By James Brodrick
Before jumping to conclusions, consider context
One of science’s biggest “Caution!” signs applies to the interpretation of research findings. Researchers are taught to be scrupulous in the way they design and carry out their studies, and equally careful in how they interpret the results—sometimes to the chagrin of the public, which tends to prefer easy answers and black-and-white conclusions rather than shades of gray and food for thought. But science is complex and nuanced, and often those who don’t specialize in the field under investigation lack the context to fully understand the results. That’s how even the best studies sometimes get cited by journalists and others to justify overly simplistic conclusions the researchers themselves would disagree with.
A recent example has occurred with an excellent study on the growing levels of light emission from the Earth, published in the November 22 issue of the journal Scientific Advances. In a nutshell, the study, led by a prominent scientist at the German Research Center for Geosciences, found that despite the adoption inroads made by energy-efficient LED lighting—which includes street and area applications that often demonstrate a substantial reduction in wasted light—the Earth continues to steadily increase in outbound radiance transmitted into outer space. Much of the flurry of news coverage spawned by this finding focused on the idea of a “rebound effect,” in which the cost reductions from LEDs are simply motivating the spread of additional and unnecessary lighting—with the implication that this largely negates the energy savings that have been achieved.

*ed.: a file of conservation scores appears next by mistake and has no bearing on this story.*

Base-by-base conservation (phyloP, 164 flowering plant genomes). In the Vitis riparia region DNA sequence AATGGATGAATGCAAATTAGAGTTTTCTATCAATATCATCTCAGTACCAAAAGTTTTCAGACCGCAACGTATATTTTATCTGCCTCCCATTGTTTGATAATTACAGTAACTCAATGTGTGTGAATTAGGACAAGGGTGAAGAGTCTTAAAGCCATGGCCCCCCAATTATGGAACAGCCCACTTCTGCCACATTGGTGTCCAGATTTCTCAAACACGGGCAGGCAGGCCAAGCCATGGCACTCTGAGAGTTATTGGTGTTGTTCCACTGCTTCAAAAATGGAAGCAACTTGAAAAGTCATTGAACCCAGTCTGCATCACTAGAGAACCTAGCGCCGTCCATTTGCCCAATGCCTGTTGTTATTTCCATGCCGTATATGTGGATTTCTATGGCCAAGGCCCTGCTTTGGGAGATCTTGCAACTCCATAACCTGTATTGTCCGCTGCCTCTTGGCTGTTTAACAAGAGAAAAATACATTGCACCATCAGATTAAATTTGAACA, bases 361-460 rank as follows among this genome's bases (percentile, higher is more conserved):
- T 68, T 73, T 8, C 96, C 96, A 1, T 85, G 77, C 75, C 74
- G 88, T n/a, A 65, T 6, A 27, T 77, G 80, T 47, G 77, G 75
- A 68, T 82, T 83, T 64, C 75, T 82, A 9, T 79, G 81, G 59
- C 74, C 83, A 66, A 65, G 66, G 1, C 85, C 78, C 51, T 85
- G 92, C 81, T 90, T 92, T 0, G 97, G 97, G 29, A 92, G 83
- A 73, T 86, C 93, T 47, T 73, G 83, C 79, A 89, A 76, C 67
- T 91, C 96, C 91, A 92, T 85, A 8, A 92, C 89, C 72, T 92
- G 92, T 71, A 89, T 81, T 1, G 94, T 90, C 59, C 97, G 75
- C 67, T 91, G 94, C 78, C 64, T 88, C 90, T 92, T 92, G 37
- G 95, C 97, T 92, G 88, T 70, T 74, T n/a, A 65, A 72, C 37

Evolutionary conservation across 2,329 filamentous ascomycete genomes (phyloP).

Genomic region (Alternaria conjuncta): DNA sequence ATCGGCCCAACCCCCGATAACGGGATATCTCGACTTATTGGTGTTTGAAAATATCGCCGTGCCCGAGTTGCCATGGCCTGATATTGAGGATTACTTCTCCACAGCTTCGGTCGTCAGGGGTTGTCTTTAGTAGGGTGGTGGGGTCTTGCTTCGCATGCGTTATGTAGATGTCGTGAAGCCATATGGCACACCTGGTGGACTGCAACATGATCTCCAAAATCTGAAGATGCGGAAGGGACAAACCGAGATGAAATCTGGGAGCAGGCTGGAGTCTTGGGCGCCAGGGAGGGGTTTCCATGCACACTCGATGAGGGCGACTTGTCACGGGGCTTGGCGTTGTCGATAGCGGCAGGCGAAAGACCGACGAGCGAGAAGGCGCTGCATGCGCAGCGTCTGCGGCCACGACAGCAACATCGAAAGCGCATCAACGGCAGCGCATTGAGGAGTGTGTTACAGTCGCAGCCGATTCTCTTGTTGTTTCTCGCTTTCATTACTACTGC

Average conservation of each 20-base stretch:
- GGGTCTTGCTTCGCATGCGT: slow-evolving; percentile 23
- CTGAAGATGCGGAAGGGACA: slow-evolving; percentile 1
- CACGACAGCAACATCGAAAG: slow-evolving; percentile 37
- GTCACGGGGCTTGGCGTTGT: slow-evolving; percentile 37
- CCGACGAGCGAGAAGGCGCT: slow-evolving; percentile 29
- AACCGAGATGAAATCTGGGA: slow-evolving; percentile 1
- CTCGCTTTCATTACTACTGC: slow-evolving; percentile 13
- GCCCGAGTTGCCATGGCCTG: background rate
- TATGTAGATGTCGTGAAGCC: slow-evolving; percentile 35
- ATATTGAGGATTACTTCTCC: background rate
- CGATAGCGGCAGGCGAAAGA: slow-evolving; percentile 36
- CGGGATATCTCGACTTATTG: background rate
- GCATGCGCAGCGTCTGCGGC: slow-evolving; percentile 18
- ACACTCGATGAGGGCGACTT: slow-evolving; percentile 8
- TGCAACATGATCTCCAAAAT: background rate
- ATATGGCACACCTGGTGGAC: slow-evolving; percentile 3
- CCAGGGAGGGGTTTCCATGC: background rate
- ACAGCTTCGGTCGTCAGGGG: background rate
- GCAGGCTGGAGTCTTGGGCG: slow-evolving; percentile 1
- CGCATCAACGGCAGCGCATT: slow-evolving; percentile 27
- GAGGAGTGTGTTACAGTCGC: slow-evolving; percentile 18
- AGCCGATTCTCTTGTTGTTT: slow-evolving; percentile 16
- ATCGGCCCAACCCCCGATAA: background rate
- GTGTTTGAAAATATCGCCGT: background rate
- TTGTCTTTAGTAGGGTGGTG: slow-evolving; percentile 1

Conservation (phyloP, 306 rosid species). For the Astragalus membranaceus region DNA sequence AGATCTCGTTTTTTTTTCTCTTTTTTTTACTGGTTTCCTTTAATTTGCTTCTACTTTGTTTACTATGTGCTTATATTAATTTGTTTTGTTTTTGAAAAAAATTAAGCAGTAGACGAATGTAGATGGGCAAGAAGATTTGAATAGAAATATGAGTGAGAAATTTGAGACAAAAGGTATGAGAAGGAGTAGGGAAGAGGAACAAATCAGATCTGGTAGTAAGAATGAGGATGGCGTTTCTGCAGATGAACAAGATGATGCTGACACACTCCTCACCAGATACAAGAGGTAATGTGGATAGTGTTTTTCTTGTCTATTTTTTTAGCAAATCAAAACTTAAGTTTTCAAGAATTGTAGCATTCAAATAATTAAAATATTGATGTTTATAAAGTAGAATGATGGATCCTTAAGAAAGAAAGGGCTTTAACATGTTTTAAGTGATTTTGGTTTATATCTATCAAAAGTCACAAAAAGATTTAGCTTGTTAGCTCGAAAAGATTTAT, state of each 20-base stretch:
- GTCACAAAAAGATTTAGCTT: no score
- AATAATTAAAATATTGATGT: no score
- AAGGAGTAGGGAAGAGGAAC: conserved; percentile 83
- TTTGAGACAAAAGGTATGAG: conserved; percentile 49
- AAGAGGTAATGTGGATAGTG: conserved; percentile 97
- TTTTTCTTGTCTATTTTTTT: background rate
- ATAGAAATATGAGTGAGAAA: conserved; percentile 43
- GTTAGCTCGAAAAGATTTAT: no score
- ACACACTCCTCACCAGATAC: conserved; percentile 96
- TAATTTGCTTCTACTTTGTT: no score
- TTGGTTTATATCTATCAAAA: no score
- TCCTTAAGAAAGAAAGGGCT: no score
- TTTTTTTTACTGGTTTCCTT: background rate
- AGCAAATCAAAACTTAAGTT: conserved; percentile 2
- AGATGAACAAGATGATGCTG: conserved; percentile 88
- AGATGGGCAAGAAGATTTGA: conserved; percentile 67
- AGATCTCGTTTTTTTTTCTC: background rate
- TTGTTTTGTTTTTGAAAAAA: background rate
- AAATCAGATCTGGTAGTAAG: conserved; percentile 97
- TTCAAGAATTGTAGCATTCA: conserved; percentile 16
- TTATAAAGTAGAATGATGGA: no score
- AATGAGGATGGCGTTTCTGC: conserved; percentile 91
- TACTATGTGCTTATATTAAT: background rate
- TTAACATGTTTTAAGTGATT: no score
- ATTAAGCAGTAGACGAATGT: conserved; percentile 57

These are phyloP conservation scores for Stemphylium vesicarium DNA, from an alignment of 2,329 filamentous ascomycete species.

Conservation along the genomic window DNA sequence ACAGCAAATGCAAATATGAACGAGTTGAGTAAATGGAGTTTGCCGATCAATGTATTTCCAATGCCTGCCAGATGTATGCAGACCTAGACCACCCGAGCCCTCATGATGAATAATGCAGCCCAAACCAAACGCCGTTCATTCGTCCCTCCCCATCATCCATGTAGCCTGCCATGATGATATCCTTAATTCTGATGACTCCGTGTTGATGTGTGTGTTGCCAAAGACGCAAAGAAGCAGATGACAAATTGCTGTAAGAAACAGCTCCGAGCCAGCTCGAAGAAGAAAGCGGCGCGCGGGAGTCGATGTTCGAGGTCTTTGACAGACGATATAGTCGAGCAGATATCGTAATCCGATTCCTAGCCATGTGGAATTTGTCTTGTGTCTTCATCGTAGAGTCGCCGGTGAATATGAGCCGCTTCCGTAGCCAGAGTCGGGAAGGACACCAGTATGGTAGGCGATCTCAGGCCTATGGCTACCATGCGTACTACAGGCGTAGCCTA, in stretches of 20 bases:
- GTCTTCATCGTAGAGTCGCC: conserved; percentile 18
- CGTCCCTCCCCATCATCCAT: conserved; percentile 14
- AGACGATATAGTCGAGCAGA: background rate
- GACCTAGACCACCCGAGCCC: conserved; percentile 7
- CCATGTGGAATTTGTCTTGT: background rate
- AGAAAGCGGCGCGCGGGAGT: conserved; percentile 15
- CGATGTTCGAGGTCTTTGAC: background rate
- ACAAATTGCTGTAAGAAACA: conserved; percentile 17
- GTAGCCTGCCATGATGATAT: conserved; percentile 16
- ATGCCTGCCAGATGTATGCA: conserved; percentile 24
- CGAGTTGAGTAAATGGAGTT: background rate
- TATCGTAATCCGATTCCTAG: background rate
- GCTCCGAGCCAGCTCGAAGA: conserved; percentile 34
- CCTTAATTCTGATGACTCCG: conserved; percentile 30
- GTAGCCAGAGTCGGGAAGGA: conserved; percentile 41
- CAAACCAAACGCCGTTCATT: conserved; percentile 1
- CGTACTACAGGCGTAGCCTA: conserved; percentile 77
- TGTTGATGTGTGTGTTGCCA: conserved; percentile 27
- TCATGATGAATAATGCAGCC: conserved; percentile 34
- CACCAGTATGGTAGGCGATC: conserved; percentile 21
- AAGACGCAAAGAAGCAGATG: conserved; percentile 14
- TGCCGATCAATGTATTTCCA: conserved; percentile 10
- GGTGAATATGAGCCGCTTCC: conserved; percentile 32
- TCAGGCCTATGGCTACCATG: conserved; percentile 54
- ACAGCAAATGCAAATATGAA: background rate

WHAT THE STUDY MEASURED
The study employed digital data obtained between 2012 and 2016 from the Visible Infrared Imaging Radiometer Suite Day-Night Band (VIIRS) sensor on an Earth-observing satellite of the U.S. National Oceanic and Atmospheric Administration. In a nutshell, the data reveal an average global increase in light at night traveling upwards at a relatively steep (i.e., near-vertical) angle in the spectral band 500-900 nm. Over the time frame examined, many (but not all) geographic areas increased in detected upward radiance, and many lighted areas increased in size. The size of these increases tended to be larger in poorer countries and smaller, or even flat (as was the case in the U.S.), in wealthier countries—not a surprising result, given that poorer countries have relatively large unfulfilled needs for exterior lighting, compared to wealthier countries.
However, these particular measurements don’t include the origins of the light detected (e.g., whether from street lighting, building interior or façade lighting, signage, gas flares or any other source). Nor can the measurements indicate how efficiently that light is being generated and used, whether the illuminated areas are underlighted or overlighted according to accepted standards, or what the corresponding light pollution or related environmental impact is except in very broad terms (e.g., more light at night in general means greater environmental impact).
WHAT IT ALL MEANS
First, it’s important to draw distinctions between what’s happening in North America compared to other locations around the world. While we generally have a good handle on lighting conversions and additions in our own country, and can usually find the money to ensure quality installations, other countries may see a greater need to devote expenditures solely to having lights installed and may have other priorities as well. Also, it’s important to reiterate that the increases detected involve all light at night emitted from all sources, not just street and area lighting, although that application surely plays a significant role.